MEDICAL staff at the Countess of Chester Hospital made five serious mistakes during surgical procedures last year, it has emerged.

The annual report by the NHS trust which runs the hospital outlines details of the so-called ‘never events’ in 2016-17.

The incidents have led the trust to establish a Theatre Safety and Quality Group to “review cultures and behaviours within theatres”.

An investigation by the Leader revealed there had been eight ‘never events’ over the course of the previous five years, from 2011-12 to 2015-16.

A ‘never event’ is defined as a “serious, largely preventable patient safety incident that should not occur if the preventative measures have been implemented”.

They include instances of ‘wrong site surgery’, where a procedure has been carried out on the wrong part of the body, and items such as swabs being left inside a patient after an operation.

Hospital chiefs have previously said that far from being less safe, the NHS has never been more focused on patient safety than it is now.

But public sector workers’ union UNISON has suggested soaring pressures on medical staff due to Government-imposed cuts to the NHS could explain the apparent increase in mistakes.

The five incidents listed in the Countess of Hospital NHS Foundation Trust’s report are:

l Wrong site block – super- clavicular nerve block (a nerve block is a form of anaesthetic)

l Incorrect swab count – breast surgery

l Anaesthetics – wrong site transverse abdominis plane;

l Wrong site block – finger

l Retained swab – vascular surgery.

Hospital chiefs stress all ‘never events’ are thoroughly investigated and a culture of transparency and honesty means staff are not fearful of reporting issues so lessons can be learnt.

The annual report states: “All five ‘never events’ were subject to a robust investigation with an action plan to address any issues identified.

“To ensure learning and improvements from these events are undertaken, a Theatre Safety and Quality Group has been established to review cultures and behaviours within theatres, with future plans to develop an enhanced training plan which will be extended to mandatory training and induction.”

The report revealed there had been 66 serious incidents in 2016-17, compared to 41 in 2015-16.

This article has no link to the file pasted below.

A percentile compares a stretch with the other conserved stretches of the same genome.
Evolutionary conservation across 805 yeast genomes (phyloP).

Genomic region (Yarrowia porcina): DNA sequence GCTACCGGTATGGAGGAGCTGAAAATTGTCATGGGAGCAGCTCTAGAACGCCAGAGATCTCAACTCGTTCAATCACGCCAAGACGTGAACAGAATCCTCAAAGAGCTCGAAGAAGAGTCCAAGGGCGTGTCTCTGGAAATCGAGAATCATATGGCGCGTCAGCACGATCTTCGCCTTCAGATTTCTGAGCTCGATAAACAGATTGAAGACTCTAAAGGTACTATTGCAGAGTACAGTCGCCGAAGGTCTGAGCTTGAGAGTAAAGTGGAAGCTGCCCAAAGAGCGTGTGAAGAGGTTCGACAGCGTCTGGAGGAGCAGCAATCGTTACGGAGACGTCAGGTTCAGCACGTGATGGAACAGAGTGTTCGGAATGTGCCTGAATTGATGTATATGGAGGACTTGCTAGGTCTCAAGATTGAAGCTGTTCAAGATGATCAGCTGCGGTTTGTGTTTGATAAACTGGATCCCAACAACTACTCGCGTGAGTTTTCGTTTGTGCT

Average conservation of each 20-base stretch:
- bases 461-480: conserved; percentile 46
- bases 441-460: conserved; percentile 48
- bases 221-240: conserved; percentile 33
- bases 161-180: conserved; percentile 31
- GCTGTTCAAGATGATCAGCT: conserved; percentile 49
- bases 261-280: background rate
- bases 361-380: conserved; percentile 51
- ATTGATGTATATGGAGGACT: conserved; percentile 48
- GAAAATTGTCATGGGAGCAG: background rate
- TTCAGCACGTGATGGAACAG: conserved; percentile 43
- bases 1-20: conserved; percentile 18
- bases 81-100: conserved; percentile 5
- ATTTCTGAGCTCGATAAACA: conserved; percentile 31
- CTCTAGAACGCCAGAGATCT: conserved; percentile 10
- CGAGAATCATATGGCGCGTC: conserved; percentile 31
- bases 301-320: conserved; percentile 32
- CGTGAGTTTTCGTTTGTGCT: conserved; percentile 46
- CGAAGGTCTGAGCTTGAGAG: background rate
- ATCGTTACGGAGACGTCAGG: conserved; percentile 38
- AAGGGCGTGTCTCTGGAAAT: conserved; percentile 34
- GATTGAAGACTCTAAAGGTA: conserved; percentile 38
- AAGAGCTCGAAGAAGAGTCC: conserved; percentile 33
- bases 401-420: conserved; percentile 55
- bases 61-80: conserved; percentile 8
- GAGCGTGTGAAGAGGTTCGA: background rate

These included one ‘alleged or actual abuse of adult patient by staff’, 10 maternity or obstetric incidents, 15 slips trips and falls, and 11 surgical or invasive procedure incidents.

There were 18 serious incidents requiring investigations involving personal data, potentially affecting around 1,000 people.

One related to unauthorised access by a staff member who was subsequently disciplined, while another was a technical security failure by a third party contractor.

The Leader’s previous investigation revealed there had been two ‘never events’ in 2015-16, two in 2014-15, three in 2012-13, and one in 2011-12.

UNISON said: “With NHS staff facing higher workloads, working through their breaks and beyond their shifts, a possible consequence is that mistakes are more likely.

“Like all NHS hospitals, the Countess is under increasing pressure to meet rising demand with dwindling resources.

“Despite the best efforts of staff, inadequate funding provided by Government is becoming increasingly evident in greater pressures on hospital wards, longer waiting lists for operations and longer ambulance response times.”

Ian Harvey, the trust’s medical director, said: “These are serious incidents that should never happen. We do everything we can to learn from each one and minimise the risk of them happening again and we are encouraging our staff to speak out safely.

“This could account for the apparent increased numbers reported this year, but we’ll never be complacent about patient safety.

“We will always strive to provide the best care.”